Should SOA be run more like open-source projects?

At least one industry scientist argues that CORBA suffered the fate of "too many cooks spoiling the broth," and advises that final say over software standards be left to a small, focused group of experts.
Written by Joe McKendrick, Contributing Writer

Is SOA best left to a small cabal of "experts"? In the early 1990s, leading technology thinkers and doers recognized that enterprises needed to install a service layer that would abstract needed services from various, sundry, and mostly incompatible back-end systems. (Sound familiar?)  Thus, CORBA (Common Object Request Broker Architecture) was born.

Now, of course, we seek the same integration and interoperability through a service layer with SOA. But what happened to CORBA? And will SOA face the same fate? At least one industry scientist argues that CORBA suffered the fate of "too many cooks spoiling the broth," and advises that final say over software standards be left to a small, focused group of experts -- as is the way open source projects are administered.

To illustrate, Michi Henning takes us through the rise and fall of CORBA, a great idea that suffered from lousy implementation. (Thanks to Radovan Janecek for surfacing this article.) Basically, complexity, vendor overpromising, and political in-fighting choked the life out of CORBA, he says. And, new, simpler paradigms quickly overtook the creakiness and brittleness of CORBA:

"During CORBA's growth phase in the mid- and late '90s, major changes affected the computing landscape, most notably, the advent of Java and the Web. CORBA provided a Java language mapping, but it did nothing to cooperate with the rapidly exploding Web. Instead of waiting for CORBA to deliver a solution, companies turned to other technologies and started building their e-commerce infrastructures based on Web browsers, HTTP, Java, and EJB (Enterprise JavaBeans)."

"In addition, developers who had gained experience with CORBA found that writing any nontrivial CORBA application was surprisingly difficult. Many of the APIs were complex, inconsistent, and downright arcane, forcing the developer to take care of a lot of detail. In contrast, the simplicity of component models, such as EJB, made programming a lot simpler (if less flexible), so calls for a CORBA component model became louder and louder. A component model was a long time in coming, however. Work was started in 1996 on a CBOF (Common Business Object Facility), but that effort got bogged down in political infighting and was eventually abandoned, to be replaced by the CCM (CORBA Component Model). A specification for CCM was finally published in late 1999 but turned out to be largely a nonevent..."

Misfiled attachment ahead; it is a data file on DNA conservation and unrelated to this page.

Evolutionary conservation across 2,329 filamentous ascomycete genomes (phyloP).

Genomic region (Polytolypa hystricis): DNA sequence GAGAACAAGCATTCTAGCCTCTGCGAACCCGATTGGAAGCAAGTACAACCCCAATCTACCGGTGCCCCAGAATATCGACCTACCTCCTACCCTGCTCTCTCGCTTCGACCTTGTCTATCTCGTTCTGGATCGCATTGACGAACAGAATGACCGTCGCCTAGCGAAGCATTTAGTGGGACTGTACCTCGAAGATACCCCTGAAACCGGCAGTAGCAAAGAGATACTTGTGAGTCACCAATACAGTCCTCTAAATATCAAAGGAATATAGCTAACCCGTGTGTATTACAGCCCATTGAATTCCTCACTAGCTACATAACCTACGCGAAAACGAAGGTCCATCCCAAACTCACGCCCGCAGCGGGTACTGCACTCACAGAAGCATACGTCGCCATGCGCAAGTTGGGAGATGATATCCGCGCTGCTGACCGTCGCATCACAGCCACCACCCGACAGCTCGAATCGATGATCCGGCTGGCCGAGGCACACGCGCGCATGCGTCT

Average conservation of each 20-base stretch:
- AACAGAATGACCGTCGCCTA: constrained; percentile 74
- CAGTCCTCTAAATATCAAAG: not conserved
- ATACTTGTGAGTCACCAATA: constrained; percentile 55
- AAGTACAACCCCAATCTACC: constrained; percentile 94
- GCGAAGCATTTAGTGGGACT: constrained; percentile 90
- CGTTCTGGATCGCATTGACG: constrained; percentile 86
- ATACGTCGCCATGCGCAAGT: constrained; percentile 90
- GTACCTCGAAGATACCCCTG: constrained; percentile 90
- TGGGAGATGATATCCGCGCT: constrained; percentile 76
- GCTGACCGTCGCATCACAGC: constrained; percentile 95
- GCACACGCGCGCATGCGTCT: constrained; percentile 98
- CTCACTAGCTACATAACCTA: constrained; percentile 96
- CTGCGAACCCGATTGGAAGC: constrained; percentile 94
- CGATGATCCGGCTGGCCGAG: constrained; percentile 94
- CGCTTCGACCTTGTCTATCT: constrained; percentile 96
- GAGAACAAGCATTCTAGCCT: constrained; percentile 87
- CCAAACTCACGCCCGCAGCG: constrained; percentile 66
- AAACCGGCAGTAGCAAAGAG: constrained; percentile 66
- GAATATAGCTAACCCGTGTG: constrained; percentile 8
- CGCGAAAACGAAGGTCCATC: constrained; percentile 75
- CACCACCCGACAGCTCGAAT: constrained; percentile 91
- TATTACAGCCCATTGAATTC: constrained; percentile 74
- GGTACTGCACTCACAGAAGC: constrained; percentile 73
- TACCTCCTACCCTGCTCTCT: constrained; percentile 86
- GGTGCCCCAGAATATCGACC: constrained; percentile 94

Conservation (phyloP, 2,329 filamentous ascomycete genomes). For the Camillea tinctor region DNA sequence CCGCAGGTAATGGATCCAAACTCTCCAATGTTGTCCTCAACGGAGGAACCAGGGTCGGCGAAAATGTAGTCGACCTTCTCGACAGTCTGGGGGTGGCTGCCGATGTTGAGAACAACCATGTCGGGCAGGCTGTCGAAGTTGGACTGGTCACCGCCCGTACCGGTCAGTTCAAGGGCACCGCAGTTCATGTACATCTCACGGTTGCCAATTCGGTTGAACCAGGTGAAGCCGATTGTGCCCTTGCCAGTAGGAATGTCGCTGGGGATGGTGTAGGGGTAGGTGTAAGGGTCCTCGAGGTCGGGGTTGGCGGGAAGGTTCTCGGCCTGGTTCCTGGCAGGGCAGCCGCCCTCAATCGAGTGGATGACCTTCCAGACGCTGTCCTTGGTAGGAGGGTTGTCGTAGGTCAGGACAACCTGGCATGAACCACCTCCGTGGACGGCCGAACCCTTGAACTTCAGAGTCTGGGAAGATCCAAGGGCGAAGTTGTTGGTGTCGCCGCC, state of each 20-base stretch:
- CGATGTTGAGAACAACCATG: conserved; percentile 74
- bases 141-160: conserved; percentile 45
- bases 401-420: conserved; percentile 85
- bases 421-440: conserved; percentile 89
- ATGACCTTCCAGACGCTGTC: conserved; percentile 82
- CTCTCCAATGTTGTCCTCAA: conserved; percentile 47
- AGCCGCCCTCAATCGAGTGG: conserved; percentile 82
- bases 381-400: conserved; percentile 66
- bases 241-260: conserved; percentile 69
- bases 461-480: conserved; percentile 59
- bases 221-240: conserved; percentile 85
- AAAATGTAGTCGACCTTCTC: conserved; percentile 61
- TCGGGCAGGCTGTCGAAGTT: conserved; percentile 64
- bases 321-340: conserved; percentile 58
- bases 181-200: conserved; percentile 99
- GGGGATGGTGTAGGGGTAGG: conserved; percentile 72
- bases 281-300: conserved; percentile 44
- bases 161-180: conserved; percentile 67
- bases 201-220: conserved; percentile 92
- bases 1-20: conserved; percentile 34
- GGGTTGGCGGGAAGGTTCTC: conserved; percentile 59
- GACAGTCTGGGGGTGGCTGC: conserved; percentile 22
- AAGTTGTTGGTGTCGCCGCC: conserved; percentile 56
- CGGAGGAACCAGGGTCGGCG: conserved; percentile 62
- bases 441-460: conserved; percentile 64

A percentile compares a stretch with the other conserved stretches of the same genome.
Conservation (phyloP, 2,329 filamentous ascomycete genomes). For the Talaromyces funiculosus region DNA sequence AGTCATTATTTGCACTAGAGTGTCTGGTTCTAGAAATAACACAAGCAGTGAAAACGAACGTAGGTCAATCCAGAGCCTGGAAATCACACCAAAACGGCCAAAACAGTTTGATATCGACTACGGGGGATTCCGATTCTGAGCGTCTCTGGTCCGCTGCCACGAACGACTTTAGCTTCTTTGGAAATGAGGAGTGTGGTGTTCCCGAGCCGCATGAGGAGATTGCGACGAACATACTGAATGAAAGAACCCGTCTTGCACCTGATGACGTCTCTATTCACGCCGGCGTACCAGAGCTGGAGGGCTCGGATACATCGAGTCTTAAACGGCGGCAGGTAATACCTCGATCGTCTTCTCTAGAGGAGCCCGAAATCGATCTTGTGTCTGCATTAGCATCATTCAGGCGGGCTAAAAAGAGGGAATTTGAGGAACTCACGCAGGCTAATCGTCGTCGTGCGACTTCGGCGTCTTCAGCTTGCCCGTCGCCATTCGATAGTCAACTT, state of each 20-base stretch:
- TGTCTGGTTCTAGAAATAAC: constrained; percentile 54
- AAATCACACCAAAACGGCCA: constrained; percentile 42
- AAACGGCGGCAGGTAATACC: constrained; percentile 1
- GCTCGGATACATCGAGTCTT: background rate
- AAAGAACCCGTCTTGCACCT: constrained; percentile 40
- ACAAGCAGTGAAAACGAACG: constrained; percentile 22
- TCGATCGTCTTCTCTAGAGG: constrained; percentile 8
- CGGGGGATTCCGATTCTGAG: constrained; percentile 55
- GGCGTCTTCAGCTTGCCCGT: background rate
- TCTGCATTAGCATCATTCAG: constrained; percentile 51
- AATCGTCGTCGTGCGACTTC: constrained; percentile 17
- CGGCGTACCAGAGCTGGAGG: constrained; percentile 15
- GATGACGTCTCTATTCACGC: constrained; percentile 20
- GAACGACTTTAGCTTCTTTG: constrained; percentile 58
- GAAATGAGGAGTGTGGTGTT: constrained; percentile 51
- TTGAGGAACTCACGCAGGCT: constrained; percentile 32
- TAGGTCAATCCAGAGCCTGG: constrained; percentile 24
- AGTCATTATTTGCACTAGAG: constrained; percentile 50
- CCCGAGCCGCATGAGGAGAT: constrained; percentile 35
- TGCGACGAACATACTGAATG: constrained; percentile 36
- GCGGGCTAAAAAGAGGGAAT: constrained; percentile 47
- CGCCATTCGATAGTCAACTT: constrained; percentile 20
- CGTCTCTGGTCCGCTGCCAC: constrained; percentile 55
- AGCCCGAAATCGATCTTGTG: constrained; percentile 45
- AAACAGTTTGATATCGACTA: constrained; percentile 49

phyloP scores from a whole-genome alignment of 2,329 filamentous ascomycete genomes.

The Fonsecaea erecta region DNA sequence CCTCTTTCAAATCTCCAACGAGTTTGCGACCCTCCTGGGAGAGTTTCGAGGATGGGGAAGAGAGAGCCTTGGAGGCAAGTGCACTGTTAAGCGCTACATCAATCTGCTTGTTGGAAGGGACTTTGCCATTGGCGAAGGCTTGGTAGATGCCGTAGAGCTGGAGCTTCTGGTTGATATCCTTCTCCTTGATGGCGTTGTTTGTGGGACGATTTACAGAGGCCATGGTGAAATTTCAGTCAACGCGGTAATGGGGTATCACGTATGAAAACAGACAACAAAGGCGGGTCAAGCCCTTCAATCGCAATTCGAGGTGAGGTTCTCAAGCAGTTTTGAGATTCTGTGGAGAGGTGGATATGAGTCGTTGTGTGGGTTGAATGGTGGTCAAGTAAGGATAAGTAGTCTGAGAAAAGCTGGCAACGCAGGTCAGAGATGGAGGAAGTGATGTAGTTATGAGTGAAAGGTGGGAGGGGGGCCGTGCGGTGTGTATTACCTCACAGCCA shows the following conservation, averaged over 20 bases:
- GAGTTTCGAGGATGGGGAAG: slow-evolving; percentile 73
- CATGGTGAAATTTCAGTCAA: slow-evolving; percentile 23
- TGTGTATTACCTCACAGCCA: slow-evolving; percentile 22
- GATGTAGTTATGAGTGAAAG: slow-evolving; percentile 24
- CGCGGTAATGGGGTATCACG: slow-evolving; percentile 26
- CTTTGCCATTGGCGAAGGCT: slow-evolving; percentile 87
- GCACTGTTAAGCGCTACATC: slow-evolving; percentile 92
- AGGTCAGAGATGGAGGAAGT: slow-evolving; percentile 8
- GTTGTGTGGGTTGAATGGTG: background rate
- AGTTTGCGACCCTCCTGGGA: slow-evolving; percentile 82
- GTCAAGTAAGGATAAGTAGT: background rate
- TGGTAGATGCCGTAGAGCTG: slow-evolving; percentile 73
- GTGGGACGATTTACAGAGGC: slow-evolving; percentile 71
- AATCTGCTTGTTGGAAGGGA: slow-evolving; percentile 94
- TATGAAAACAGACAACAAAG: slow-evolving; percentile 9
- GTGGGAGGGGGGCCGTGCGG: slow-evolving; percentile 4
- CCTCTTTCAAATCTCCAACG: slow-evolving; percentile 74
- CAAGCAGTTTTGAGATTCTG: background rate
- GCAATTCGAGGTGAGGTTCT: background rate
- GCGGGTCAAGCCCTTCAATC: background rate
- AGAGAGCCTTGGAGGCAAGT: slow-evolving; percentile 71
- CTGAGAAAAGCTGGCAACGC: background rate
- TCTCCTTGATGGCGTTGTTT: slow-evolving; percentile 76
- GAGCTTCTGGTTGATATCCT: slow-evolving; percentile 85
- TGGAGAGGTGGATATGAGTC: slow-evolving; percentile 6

What a mess. Henning says the lessons that we can take away from the CORBA experience is that there should be stronger, more centralized control over developing standards, a la open source projects. These include standards consortia adopting "iron-clad rules" to ensure standardizing existing best practices -- "There is no room for innovation in standards." In addition, he adds, no standard should be approved without a reference implementation. "This provides a first-line sanity check of what is being standardized." He also advises that a small "cabal" of experts or individual call the final shots over a standard to "preserve the original architectural vision and stops the proverbial too many cooks from spoiling the broth."

Yet, these seem to be the same scourges that plague SOA and Web services development -- too many vendors and competing interests. 

"It is naïve to put competing vendors and customers into a consortium and expect them to come up with a high-quality product—commercial realities ensure that cooperation and trust are the last things on the participants' minds."

There are parallels between CORBA and SOA, yet, SOA brings us something new that CORBA did not. There are other issues that quashed CORBA. Posting his reaction to Henning's article, Janecek says what doomed CORBA was the way the architecture was used, not the technical or political aspects. Namely, the fact that CORBA an IT project, used singularly within specific application silos. "Nobody can reuse created CORBA objects because they were not designed and/or deployed for reuse. Nobody knows about them. Nobody cares. Failure." 

Through resuse across the enterprise, SOA can break free from such perceptions. As stated many times in this blogsite, SOA is an enterprise-wide effort, and should not be "owned" by the IT department. SOA is about organizational transformation, a level of thinking CORBA never reached.

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